The cache3 is almost perfect; it exhibits very good concurreny, the result is returned efficiently if is known and if the computation is in process by another thread, the newly thread wait patiently for the result. It has only one defect  there is still a chance of vulnerability in which two threads might compute the same value. The if block in compute is still not-atmoic like first check and then act type of sequence, it is possible for two threads to call compute with same value, both see that the cache does not contain the desired result and both start computation.

Third improvement
Cache3 is vulnerable because a compound action is performed on the backing map that cannot be made atomic using locking. Two Thread thread might see result == null at the same time and starting calculating the same value.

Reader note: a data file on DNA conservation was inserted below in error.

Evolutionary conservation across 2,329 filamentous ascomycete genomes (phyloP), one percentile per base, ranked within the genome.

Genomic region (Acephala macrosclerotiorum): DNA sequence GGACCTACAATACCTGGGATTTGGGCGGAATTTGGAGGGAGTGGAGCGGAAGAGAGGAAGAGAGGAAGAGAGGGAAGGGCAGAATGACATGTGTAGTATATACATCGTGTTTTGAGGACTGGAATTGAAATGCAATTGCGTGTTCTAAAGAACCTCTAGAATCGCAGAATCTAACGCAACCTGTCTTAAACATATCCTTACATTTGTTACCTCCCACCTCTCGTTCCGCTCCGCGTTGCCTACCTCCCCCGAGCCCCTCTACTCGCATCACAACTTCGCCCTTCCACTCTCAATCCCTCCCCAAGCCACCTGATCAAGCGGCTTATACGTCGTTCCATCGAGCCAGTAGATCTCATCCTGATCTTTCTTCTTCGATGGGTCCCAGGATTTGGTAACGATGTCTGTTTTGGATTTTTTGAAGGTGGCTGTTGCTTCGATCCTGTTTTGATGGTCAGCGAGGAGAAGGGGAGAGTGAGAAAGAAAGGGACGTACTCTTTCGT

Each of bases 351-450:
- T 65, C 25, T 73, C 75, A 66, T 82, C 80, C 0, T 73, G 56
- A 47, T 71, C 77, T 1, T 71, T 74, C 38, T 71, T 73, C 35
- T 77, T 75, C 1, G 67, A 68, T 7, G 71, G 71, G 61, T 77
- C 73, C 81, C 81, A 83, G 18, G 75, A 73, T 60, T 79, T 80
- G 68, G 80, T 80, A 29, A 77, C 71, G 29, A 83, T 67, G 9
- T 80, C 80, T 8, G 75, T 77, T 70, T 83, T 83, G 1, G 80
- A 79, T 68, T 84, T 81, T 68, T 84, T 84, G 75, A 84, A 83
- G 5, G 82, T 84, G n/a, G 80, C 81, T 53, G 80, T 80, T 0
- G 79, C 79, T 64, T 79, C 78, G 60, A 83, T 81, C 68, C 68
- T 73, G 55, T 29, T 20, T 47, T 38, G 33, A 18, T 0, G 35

In order to avoid this we take advantage of atomic putIfAbsent method of concurrentMap.

V putIfAbsent(K key,V value)


Final Improvement
Caching a Future instead of a value creates the possibility of cache pollution; if a computation is cancelled or fails, future attempts to compute the result will also indicate cancellation or failure. To avoid this, we remove Future from cache if computation cancelled or upon RuntimeException if the computation might succeed on a future attempt
This is our final cache program. I hope you understood the basic concept of writing cache program in Java. Even you can further improve this program by adding cache expiration time with each result by using a subclass of FutureTask and periodically scanning the cache for expired entries. 

If you know anyone who has started learning Java, why not help them out! Just share this post with them.Thanks for studying today!...